If you were to ask anyone in the know about graphics cards, the name “Nvidia” would likely pop up. That’s because Nvidia has been putting out excellent graphics cards for a few years now. Not too long ago, Nvidia released the GeForce GTX 560 Ti (GeForce). It’s easy to see that Nvidia took a different approach when developing this graphics card, since the card isn’t too expensive and does appeal to the energy-saving masses. This card also comes with some decent performance benchmarks.
What the GeForce Has to Offer Performance-Wise
More often than not, the purchase of a graphics card has to do with gaming. If you’re in the market for a good gaming card, the GeForce did perform very well during testing clocking in around 20 frames per second. This means that those gaming graphics will be clear and precise, and not too many other graphics cards on the market can outperform this one. Granted, Radeon does make some graphics cards that will put Nvidia’s GeForce to the test, but this reviewer thinks that you’ll be happy with the GeForce outcome.
Another tried and tested benchmark that the GeForce met well with is the tessellation benchmark. For those who aren’t familiar with tech-speak, tessellation refers to how well shapes can fit together without showing off any gaps – seemingly, tessellation isn’t the important, but it means the difference between crystal clear graphics and graphics that appear fuzzy or distorted. Overall, the GeForce did perform very well and often outdid other graphics cards in its class. Now, onto that energy consumption part that many consumers today are actually seeking.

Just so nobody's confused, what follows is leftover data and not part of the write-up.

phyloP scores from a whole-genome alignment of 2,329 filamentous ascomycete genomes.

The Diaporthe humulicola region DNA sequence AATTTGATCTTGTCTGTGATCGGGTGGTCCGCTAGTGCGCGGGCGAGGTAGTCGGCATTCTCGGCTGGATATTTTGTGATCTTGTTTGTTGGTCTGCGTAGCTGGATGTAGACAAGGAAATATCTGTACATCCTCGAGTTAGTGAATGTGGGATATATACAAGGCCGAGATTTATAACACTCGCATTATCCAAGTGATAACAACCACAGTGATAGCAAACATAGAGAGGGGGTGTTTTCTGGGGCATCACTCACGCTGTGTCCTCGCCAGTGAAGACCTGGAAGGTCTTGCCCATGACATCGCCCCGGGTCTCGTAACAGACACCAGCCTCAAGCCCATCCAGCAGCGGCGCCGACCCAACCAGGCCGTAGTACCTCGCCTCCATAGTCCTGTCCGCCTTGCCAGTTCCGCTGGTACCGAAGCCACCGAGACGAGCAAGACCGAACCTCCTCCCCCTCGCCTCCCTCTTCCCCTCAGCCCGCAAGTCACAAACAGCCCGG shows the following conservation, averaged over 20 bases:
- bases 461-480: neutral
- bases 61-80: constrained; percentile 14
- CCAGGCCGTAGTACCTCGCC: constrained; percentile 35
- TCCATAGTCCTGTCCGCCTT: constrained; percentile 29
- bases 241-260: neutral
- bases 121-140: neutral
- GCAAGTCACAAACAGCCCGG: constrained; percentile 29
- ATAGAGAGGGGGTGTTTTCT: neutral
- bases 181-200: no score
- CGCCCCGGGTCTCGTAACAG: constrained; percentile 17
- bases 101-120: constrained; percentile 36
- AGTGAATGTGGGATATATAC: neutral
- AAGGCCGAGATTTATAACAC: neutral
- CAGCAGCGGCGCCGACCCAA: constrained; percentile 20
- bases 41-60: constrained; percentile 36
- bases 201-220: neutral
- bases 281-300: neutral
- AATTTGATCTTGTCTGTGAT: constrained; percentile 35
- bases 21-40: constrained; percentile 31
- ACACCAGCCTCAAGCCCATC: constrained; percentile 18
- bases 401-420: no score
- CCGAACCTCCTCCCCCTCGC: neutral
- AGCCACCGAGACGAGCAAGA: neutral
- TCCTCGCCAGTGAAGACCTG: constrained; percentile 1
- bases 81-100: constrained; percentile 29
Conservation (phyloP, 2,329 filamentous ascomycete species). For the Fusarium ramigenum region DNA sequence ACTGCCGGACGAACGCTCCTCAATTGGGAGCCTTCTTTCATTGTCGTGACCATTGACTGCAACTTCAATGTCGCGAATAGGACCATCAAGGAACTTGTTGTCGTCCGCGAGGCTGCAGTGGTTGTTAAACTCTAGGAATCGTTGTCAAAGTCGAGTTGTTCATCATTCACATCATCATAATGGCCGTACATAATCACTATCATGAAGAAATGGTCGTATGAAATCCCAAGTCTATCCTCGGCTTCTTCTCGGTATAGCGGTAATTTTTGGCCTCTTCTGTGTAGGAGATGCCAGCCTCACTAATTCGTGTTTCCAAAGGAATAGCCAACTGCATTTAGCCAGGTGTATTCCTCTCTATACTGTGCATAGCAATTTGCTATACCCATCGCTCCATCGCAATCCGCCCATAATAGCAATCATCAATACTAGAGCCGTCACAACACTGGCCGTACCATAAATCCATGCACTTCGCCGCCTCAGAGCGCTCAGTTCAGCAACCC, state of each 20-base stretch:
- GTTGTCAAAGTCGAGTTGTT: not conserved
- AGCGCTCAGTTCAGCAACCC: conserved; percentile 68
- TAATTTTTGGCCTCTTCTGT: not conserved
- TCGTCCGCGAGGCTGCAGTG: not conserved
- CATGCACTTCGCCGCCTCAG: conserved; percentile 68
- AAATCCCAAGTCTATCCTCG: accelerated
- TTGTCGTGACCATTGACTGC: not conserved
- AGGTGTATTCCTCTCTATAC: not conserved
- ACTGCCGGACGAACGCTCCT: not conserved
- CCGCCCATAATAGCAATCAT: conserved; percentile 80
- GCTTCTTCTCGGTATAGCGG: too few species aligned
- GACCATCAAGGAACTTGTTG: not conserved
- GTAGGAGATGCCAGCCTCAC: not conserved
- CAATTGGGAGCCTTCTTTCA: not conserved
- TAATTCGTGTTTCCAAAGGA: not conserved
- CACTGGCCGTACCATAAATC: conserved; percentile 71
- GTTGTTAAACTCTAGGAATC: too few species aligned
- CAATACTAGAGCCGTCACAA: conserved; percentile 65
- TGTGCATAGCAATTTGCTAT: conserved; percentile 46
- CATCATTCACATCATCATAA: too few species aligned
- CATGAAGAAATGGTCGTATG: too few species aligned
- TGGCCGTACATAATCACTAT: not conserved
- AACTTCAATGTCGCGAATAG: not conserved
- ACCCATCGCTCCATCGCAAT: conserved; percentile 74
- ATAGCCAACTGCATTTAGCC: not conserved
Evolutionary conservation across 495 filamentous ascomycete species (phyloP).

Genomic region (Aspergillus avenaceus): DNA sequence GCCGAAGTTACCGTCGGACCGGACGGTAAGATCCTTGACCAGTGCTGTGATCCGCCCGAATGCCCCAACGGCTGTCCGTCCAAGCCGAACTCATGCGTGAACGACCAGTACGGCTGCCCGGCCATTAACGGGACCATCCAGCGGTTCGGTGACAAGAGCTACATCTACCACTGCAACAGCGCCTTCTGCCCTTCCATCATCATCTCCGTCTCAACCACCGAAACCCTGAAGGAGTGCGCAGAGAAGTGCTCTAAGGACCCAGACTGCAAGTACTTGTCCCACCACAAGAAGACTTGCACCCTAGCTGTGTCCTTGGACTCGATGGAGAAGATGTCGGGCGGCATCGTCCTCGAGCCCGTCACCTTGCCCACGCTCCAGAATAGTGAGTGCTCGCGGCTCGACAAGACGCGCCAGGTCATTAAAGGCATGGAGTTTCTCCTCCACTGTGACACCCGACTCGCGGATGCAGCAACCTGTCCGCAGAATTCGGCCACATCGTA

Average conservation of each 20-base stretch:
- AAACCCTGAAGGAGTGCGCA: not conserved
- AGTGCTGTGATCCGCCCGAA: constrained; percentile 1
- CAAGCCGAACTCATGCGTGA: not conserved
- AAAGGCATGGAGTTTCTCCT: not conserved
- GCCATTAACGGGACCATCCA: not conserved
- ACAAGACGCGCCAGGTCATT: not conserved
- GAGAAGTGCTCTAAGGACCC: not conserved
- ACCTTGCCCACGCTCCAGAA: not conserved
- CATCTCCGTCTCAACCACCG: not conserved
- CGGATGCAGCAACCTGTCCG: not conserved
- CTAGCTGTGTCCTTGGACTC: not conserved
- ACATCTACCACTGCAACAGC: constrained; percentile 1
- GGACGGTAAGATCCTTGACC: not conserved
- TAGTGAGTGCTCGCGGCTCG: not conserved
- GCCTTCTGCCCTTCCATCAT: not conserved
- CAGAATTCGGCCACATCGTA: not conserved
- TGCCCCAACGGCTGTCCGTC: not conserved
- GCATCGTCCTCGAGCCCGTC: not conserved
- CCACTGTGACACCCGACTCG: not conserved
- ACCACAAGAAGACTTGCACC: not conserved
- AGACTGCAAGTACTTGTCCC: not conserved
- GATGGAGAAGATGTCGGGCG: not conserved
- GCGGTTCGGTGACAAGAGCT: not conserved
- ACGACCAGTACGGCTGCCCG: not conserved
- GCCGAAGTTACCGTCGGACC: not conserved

Overall Energy Consumption
Nvidia made the GeForce to please all of the energy conscious consumers out there. When sitting untouched, the GeForce consumes up to 111 Watts of power. Most other cards in its class idle at around 100, so the GeForce does go a bit over the top of the others in its class. Of course, few cards sit idle without actually performing, so it’s important to look at the energy consumption of any card while performing. When fully loaded, the GeForce consumed around 300 Watts, which is still quite respectable. You can find cards on the market that consume less energy both while idle and while running, but this one really does weigh in on the lower side and that’s always a good thing.
It’s also important to point out that while graphics cards should not consumer too much energy, you don’t want to scrap graphics performance in order to purchase a more energy efficient card. Taking this into consideration, the GeForce might not be the most energy efficient (though it is really quite good), but it does perform (and out-perform) other cards in its class and price range – something to think about.
Speaking of price-range, it’s nice to note that Nvidia priced this card on the reasonably side. You can pick up a GeForce card for around $250, which is a very decent price for an excellent card, in this reviewer’s opinion.